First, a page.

3/17/15

ITVS Announces Digital Open Call, a New Funding Initiative for independently-Produced Web Series for Public Media

3/17/15

Mary Lou Williams: The Lady Who Swings the Band Premieres on Public Television in April 2015

Iconic Pianist Fought to Create in a World that Could Not See Past Her Race or Gender

3/17/15

Kumu Hina Premieres on Independent Lens Monday, May 4, 2015 on PBS

Film About a Transgender Teacher in Hawaii Brings an Ancient Cultural Perspective to National Debate on Transgender Rights

3/17/15

Limited Partnership Premieres on Independent Lens Monday, June 15, 2015 on PBS

Film Celebrates the 40-Year Love Story of One of the First Gay Couples to Marry and Their Decades-Long Fight for Legal Status

3/17/15

The Great Invisible Premieres on PBS’s Independent Lens and on Pivot Monday, April 20 at 10:00 PM ET

SXSW Grand Jury Award Winner for Documentary Feature Explores Lingering Impact of the Deepwater Horizon Oil Spill on Gulf Region and its Residents

3/02/15

Born to Fly: Elizabeth Streb vs. Gravity Premieres on Independent Lens Monday, May 11, 2015 on PBS

An Exhilarating Portrait of Elizabeth Streb, the “Evel Knievel of Dance,” and her Extreme Action Company as They Defy Gravity, Embrace Danger, and Shatter Preconceptions about Age, Beauty, and Art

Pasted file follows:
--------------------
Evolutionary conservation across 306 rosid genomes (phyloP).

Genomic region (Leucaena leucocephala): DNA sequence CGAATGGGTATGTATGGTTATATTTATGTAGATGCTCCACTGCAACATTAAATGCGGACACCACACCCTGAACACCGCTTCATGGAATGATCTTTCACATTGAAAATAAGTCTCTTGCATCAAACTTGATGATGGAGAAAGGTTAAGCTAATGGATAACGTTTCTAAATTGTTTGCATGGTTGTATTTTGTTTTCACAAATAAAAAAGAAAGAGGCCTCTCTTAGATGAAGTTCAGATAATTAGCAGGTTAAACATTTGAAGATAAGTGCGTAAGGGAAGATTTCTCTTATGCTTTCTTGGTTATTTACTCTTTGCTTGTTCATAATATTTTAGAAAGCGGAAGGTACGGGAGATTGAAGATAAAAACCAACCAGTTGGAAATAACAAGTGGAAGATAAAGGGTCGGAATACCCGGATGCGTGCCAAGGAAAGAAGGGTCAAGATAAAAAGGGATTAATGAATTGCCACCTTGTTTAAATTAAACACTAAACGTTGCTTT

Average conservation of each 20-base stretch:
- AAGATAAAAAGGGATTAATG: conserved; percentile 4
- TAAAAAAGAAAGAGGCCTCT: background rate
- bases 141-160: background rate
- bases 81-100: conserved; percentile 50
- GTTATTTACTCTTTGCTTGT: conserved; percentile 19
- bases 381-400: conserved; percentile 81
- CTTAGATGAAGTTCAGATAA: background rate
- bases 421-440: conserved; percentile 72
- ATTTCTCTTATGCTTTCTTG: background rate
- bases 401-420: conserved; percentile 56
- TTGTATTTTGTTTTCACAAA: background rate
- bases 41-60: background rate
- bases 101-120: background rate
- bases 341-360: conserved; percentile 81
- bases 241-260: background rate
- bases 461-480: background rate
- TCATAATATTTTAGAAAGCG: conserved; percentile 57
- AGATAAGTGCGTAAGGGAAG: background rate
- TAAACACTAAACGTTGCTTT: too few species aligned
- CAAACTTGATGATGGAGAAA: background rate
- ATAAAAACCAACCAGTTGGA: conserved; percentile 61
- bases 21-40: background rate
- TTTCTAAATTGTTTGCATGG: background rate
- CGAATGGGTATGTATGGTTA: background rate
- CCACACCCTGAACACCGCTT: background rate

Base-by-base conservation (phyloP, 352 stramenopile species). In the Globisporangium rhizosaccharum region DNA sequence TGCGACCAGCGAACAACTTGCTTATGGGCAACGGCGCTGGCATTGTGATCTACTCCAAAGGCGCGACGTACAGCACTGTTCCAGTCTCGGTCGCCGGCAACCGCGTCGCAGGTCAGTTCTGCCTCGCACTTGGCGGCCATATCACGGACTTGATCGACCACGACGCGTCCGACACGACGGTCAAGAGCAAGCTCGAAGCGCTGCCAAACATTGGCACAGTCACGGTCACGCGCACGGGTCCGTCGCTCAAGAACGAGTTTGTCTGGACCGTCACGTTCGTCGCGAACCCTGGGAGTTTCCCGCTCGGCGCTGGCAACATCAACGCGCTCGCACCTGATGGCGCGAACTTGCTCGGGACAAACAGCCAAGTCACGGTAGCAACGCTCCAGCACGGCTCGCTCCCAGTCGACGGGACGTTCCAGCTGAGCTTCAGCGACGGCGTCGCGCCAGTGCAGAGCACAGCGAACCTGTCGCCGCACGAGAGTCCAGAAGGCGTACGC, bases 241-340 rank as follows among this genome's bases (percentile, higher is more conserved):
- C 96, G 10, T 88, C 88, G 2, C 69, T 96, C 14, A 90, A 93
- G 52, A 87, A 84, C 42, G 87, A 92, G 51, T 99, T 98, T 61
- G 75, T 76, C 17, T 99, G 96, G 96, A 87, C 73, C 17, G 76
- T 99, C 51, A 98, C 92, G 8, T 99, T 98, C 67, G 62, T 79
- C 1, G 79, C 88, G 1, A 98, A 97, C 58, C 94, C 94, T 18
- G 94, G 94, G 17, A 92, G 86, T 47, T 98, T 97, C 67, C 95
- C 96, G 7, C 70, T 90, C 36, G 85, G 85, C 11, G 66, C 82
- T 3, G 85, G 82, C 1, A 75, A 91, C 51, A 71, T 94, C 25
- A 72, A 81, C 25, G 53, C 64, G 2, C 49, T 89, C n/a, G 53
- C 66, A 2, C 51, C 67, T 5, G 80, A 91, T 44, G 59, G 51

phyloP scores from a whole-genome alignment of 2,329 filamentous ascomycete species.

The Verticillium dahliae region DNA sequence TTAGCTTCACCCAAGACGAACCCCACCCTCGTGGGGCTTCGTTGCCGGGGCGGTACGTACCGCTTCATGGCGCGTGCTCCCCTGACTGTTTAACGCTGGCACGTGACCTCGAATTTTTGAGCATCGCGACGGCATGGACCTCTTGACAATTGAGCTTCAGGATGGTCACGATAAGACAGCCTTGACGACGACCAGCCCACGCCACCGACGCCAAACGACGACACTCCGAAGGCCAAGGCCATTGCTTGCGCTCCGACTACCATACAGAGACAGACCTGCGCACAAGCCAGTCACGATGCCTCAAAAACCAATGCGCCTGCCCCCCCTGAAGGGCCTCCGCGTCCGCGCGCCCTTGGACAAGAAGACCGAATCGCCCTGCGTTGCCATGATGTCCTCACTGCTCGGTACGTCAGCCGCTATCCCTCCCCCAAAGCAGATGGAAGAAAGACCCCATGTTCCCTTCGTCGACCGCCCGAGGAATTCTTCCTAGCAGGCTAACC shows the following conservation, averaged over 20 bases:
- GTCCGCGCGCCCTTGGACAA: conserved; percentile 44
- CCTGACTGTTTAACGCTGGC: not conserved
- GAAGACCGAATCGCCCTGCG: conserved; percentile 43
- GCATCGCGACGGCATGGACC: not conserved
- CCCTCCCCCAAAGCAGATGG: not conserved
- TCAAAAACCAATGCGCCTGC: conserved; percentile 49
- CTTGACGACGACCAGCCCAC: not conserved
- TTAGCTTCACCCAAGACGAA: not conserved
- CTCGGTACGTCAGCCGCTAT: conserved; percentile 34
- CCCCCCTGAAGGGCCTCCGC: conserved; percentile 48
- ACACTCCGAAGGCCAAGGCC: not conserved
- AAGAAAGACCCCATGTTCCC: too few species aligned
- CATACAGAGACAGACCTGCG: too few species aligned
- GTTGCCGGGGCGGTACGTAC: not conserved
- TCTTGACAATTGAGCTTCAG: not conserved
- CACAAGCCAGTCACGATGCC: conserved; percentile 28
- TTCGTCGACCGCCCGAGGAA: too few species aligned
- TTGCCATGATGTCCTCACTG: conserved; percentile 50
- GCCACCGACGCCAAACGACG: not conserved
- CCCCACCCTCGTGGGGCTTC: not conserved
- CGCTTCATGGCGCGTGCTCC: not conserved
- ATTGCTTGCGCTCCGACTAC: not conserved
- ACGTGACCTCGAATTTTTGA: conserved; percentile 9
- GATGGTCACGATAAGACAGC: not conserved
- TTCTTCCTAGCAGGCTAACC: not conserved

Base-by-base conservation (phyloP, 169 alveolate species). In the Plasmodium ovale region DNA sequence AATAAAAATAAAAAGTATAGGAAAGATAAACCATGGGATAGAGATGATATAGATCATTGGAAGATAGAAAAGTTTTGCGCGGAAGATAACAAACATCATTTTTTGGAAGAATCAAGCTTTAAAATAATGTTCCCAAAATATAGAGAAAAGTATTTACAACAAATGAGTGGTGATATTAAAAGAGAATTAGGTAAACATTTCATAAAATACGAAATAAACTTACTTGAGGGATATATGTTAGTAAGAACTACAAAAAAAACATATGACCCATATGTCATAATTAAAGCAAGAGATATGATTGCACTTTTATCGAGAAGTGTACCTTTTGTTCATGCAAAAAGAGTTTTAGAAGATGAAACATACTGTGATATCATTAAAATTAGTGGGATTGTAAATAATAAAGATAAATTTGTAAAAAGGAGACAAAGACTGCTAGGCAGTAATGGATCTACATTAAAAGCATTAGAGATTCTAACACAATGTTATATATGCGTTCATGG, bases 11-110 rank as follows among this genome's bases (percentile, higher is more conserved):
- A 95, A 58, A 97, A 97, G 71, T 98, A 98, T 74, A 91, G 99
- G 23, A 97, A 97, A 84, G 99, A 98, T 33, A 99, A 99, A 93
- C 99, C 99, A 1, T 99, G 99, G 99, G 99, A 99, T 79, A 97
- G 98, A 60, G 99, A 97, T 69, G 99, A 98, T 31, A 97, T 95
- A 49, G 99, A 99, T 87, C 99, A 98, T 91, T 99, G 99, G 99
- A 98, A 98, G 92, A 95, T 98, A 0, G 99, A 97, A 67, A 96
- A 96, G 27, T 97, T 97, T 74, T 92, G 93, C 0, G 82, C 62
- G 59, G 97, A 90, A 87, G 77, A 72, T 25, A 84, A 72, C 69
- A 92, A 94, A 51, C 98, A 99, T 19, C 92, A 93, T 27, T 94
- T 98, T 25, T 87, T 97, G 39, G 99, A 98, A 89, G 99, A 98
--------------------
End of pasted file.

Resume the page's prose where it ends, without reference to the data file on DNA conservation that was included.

2/15/15

Little Hope Was Arson Premieres on Independent Lens Monday, April 6, 2015 on PBS

Series of Church Burnings Sparks Fear and Soul-Searching in East Texas

1/27/15

Lacey Schwartz’s Little White Lie Premieres on Independent Lens Monday, March 23, 2015 on PBS

A young Jewish filmmaker’s journey of discovery upon learning that her biological father was black

12/15/14

American Denial Premieres on Independent Lens Monday, February 23, 2015 on PBS

A provocative look at race in America through the prism of a landmark 1944 inquiry into Jim Crow segregation

12/10/14

Through a Lens Darkly: Black Photographers and the Emergence of a People Premieres on Independent Lens Monday, February 16, 2015 on PBS

“A family memoir, a tribute to unsung artists, and a lyrical, at times heartbroken, meditation on imagery and identity. The film is always absorbing to watch, but only once it’s over do you begin to grasp the extent of its ambitions, and just how much it